There’s a lot of talk now about where the stock market is going from here and what investments might do well if the stock market does badly. One classic alternative to buying stocks is investing in commodities, which move independently from the stock market and so act as a hedge against stock market losses. But investing in commodities is a completely different ball game than investing in stocks. I understood very little about commodities, so I have been trying to dive in and figure them out.
It's sort of simple, inflation is when prices go up and deflation is when prices go down. The key is what price are we looking at and what time period are we measuring over?
For example, let's say we want to measure the inflation in the price of tricycles. The price history might look like this:
We’ve had the highest inflation since the 1970’s. It’s come down some, but what happens next? The conventional wisdom is that inflation is on its way down and that we’ll have a soft landing, the fed will pivot soon and start cutting interest rates, inflation will drop back to 2%, and the economy will rally from here,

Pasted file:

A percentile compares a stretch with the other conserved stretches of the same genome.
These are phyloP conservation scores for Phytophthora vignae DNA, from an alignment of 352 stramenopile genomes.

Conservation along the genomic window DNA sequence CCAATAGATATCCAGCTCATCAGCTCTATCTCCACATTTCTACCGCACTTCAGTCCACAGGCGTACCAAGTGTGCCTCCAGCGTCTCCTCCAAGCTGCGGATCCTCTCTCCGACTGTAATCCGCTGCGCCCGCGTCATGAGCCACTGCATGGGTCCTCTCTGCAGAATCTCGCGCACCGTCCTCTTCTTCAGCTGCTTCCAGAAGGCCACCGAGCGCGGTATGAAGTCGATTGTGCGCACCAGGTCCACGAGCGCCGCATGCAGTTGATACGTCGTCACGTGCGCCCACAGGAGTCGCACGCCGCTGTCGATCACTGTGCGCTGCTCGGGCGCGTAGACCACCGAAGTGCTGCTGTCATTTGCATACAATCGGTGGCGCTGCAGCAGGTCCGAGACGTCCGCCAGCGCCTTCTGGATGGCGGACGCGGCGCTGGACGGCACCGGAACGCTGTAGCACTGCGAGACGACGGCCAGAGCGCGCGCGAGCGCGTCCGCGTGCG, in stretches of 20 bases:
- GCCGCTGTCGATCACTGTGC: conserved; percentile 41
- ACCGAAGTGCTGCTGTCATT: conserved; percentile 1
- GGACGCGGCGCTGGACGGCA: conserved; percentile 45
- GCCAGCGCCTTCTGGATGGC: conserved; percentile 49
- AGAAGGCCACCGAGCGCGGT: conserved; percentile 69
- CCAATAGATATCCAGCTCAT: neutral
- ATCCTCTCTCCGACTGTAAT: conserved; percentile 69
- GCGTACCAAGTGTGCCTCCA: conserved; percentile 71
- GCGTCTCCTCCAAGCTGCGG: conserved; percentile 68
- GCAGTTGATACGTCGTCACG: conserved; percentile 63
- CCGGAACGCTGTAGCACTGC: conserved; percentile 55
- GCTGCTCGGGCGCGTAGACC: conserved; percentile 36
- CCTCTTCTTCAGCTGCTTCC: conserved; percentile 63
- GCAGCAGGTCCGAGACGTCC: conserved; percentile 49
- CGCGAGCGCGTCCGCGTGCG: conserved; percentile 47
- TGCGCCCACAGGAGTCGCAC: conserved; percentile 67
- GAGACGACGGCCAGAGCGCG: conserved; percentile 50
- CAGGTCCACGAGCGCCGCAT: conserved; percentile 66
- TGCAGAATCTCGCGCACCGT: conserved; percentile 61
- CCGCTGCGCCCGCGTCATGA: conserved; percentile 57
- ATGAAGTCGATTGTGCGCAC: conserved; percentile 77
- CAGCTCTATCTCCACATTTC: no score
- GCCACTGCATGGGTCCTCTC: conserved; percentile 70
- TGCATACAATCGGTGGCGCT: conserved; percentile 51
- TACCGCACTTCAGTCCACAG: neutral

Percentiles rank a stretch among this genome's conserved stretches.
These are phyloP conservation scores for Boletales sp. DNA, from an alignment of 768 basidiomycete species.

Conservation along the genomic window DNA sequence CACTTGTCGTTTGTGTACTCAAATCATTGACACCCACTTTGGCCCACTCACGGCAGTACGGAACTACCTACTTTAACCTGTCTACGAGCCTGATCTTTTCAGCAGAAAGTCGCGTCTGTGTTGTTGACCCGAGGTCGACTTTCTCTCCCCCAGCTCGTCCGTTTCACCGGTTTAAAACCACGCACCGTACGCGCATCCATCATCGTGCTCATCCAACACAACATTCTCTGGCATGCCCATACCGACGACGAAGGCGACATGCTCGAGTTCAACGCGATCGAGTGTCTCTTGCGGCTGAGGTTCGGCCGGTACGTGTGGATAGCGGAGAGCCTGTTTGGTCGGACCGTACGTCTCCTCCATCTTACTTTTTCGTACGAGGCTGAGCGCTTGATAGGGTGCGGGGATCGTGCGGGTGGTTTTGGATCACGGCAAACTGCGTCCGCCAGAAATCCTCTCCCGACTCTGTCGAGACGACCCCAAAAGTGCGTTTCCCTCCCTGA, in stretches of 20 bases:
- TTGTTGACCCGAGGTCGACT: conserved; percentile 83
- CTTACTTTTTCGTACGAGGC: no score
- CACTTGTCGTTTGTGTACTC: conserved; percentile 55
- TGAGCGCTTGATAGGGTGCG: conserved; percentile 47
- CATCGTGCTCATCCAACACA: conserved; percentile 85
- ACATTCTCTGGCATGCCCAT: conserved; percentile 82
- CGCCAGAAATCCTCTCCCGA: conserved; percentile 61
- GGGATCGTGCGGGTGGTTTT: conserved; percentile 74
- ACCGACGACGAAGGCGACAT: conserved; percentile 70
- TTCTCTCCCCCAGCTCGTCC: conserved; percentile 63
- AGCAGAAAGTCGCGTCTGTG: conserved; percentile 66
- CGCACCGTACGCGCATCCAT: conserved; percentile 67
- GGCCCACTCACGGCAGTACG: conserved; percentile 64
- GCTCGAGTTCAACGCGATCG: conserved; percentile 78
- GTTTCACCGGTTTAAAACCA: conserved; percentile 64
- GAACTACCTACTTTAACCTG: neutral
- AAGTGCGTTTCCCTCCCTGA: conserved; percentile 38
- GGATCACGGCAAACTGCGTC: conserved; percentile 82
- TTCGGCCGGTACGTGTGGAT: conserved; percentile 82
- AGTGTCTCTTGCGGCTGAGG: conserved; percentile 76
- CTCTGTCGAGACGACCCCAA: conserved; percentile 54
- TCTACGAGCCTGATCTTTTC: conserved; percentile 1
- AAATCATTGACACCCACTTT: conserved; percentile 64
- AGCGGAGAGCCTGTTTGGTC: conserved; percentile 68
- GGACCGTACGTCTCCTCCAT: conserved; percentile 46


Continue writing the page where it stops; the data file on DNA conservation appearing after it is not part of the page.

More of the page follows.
Lots of people are speculating whether we’re headed for a recession. John Hussman notes that historically recessions are not officially called until long after they happen. That means we won’t know until way after the fact when or if a recession happens. We could already be in the beginning of a recession, or we might not have one at all, we won’t know for sure until later.
I’ve been thinking a lot about what’s going to happen to the economy so I can prepare for it. The idea that it’s possible to see at least broadly what might happen is alluring. Generally, the economy behaves the way it has in the past, and it’s safe to assume that whatever has worked well in the past will continue to work well. But there are periods of time that are paradigm shifts where all the old rules go out the window, like the oil crisis of the 1970’s and the Great Depression of the 1930’s. It feels like we are now in one of those paradigm shifts.